Yau Kung Moon

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Yau Kung Moon (also Yau Kung Mun and YKM) (Chinese: ???) is a Southern Chinese martial art that originated in the Tang Dynasty (618-907 CE) with a Shaolin monk named Ding Yang (~800 CE) and is closely related to Bak Mei.

The Chinese term, ???, can be roughly translated as “the style of flexible power”. The Hong Kong and US schools usually use the romanization “Yau Kung Moon” or “Yau Kung Mon”, whereas the Australian schools use the romanization “Yau Kung Mun”.

According to traditional lore, this style was taught only to monks within the confines of the Southern Shaolin Temple. During the time of the Qing Dynasty (1644-1911 CE) the temple was again destroyed and many of the monks were hunted and killed. One of the surviving monks was Doe Sung – a skilled Yau Kung Moon disciple. Doe Sung then taught a Buddhist monk named Tit Yun. Tit Yun was the first to pass the tradition on to a layperson when he accepted Ha Hon Hung (1892-1962) as a disciple in 1915. Ha Hon Hung had also studied Choy Lee Fut with his brother, Ha Sang and Bak Mei with Cheung Lai Chun.

In 1924, Ha Hon Hung opened up the first Yau Kung Moon Academy at the Pearl River Martial Arts Club in Guangzhou (Canton) and formed the Ha Hon Hung Sports Association. Yau Kung Moon primarily gained popularity in the Cantonese-speaking region of China, but remains somewhat uncommon outside of the region. It is taught in several countries but is most active in Guangzhou, Hong Kong, the US and Australia.

The Yau Kung Moon System is representative of southern styles in being based on a low, stable horse stance. It employs many upper body techniques and most kicks are kept low. The YKM stance resembles the familiar “ding gee ma” or Kung-Fu side horse but back arch is more pronounced and the shoulders are thrown forward with arms and hands protecting the chest and groin area. Defense is natural since the critical areas of the body are behind the protective wall of the shoulders and arms. Kicks or punches delivered within range of the practitioner would still be out of range of vital areas. This same stance also lends itself readily to offense as the arms are already in the attack position and the back leg has the distance of leverage required for powerful kicking.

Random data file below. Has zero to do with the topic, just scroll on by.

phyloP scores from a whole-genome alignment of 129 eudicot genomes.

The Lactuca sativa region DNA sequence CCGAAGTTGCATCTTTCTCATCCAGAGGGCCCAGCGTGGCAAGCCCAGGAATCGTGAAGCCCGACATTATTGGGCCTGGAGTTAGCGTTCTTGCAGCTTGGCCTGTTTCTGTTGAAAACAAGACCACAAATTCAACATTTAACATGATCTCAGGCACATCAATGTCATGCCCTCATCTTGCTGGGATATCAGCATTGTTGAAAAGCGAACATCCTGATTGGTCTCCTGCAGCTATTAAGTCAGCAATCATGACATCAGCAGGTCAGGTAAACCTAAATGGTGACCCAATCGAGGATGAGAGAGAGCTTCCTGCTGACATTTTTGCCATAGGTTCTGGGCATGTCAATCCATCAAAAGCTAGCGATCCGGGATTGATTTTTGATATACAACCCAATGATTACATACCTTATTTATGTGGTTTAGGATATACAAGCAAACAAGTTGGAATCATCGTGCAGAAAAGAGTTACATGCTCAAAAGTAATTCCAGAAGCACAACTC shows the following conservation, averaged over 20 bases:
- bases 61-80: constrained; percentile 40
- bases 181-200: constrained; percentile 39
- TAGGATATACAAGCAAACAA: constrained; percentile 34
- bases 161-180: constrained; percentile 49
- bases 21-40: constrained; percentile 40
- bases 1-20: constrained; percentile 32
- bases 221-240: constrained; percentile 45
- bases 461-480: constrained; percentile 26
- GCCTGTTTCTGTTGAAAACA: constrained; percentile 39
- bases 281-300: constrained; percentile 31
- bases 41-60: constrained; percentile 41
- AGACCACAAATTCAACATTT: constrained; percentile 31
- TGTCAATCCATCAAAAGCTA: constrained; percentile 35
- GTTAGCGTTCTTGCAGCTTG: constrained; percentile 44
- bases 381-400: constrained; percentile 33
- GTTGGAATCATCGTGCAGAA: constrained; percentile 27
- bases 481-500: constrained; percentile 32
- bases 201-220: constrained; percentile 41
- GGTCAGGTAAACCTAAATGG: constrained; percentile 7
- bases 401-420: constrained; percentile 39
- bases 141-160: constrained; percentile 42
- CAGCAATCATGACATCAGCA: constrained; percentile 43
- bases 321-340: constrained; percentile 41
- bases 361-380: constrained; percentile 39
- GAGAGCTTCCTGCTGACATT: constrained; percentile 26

Yau Kung Moon has both an external and internal training. However, like most other styles of Kung-Fu renowned for their internal power, the individual system’s manifestation of internal power is still somewhat secretive. The majority of early forms are primarily external while the most advanced forms evolve into primarily internal. The external training consists of 13 fist and 28 weapon sets. Besides the 18 classical weapons (see the Eighteen Arms of Wushu), weapon sets using common farm implements (the hoe, long chair, spade, etc.) are also part of the system.

Yau Kung Mon schools now exist around the world. The main schools can be found in China, Hong Kong, Australia, United States and Europe (Hungry and Sweden).

The original organization started by Ha Hon Hung is still in operation in Hong Kong.

During the 1960s, two of Grandmaster Ha Kwok Cheung’s top disciples, Wong Cheung and Wan Tak Kei, immigrated to the United States from Hong Kong. Both Wong and Wan continued their training and teaching of the art – with Master Wong establishing a club in San Francisco and Master Wan creating a group in Los Angeles.

Since that time, both masters has taught thousands of students. Some of the oldest students from Wong and Wan include: Bill Lee, Loi Lok Fu, Lok Sang Lee, Michael Lau, David Louie and Bob Gin. In 2000, Sifu Lok Sang Lee promoted two of his students to the rank of Sifu, Susan Yee and Richard Ow. So that they can continue to teach this traditional style.

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